I wanted to do this while I still have all my senses somewhat intact.
"People usually say that you should be in the right place, at the right time, with the right skills. But that's not enough, I usually say. You also need to be lucky. And I've been lucky. If I have built up wealth, I should also make sure to use it for something really good while I still have my senses somewhat intact," says Bengt Hjelm, founder of the Hjelm Family Foundation for medical research.
Bengt Hjelm, a Swedish businessman, fulfilled his promise to retire at the age of 60. Now, at the age of 79, he has recently established the Hjelm Family Foundation for medical research.
Bengt Hjelm was born and raised in Gothenburg, Sweden, and graduated from Hvitfeldtska High School in 1962. After completing his military service, he began studying at the School of Business, Economics, and Law at the University of Gothenburg in 1963. During his studies, he also worked in the Port of Gothenburg, taking on roles such as stevedore and tallyman (cargo counter).
As a newly graduated economist, he started working for various companies in the industry. After some time, he wanted to try working on his own and received several assignments to help struggling companies, becoming known as a "corporate doctor." Through this work, he also received requests to serve on several boards, and soon he became a professional board member.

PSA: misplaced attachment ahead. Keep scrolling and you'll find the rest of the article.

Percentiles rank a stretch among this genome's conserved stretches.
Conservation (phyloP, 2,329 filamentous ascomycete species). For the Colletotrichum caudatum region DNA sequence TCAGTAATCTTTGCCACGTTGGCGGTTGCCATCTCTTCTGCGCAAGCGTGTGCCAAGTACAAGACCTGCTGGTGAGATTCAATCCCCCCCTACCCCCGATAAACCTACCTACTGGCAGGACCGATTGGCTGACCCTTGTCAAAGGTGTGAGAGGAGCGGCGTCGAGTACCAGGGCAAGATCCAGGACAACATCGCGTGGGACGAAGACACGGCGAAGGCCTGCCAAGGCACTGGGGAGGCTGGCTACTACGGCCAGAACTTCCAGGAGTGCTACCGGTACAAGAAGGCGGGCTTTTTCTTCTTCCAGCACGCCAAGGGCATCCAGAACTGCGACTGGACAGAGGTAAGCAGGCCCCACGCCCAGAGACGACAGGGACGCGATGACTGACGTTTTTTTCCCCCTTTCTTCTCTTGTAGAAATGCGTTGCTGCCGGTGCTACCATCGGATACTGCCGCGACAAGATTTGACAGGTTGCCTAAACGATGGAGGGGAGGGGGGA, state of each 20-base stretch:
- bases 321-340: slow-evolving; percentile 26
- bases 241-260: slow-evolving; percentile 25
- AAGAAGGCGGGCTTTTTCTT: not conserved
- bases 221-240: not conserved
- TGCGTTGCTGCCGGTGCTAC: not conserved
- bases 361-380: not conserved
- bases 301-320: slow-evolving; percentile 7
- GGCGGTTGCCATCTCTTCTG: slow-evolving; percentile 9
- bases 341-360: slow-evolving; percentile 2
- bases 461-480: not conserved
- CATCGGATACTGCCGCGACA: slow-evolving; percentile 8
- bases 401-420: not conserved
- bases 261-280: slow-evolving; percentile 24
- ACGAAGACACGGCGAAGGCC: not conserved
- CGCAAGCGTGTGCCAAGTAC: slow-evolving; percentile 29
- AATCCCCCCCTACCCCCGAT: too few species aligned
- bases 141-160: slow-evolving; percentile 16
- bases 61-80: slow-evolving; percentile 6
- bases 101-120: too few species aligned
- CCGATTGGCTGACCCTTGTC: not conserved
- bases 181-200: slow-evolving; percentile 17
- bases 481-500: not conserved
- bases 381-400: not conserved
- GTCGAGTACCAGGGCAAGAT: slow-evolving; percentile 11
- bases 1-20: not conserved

Using the money for something meaningful
One of the board assignments he had was for Nibeverken in Markaryd. In 1989, Bengt, along with some other investors, bought the company, and in 1997, the company went public. When he left the company in 2003 at the age of 60, he retained his shares and ownership in Nibe. One of the board assignments he had was for Nibeverken in Markaryd. In 1989, Bengt, along with some other investors, bought the company, and in 1997, the company went public. When he left the company in 2003 at the age of 60, he retained his shares and ownership in Nibe.
"People often say that you should be in the right place, at the right time, with the right skills. But that's not enough, I usually say. You also need luck. And I've been lucky. If I have built up wealth, I should also make sure to use it for something meaningful while I still have my senses intact," says Bengt Hjelm.
A few years ago, he began contemplating what he should do with the value represented by his Nibe shares. At the same time, SEB (Skandinaviska Enskilda Banken) contacted him and offered him the opportunity to become a client of their Private Wealth Management & Family Office.
"I started doing some stock trading but didn't take big risks. But then I began thinking about what will happen in the world and what should exist after me when I eventually pass away."
"I started donating some money to interesting causes. The first one came up through a contact and went towards an electron microscope for the urology department at Malmö Hospital. After that, I donated money to replace a 30-year-old irrigation system at a golf club."
Passion for boats
Bengt and his family have always had a passion for boats. Through the Swedish Sea Rescue Society, he donated money for a rescue cruiser named "Casque," which has always been the name of the boats he and his wife have owned over the years.
"The 'Casque' is based in Lomma and was involved in the rescue operation when a timber vessel caught fire outside Vinga. Every now and then, I receive updates about the missions they have conducted. It's truly gratifying," he says.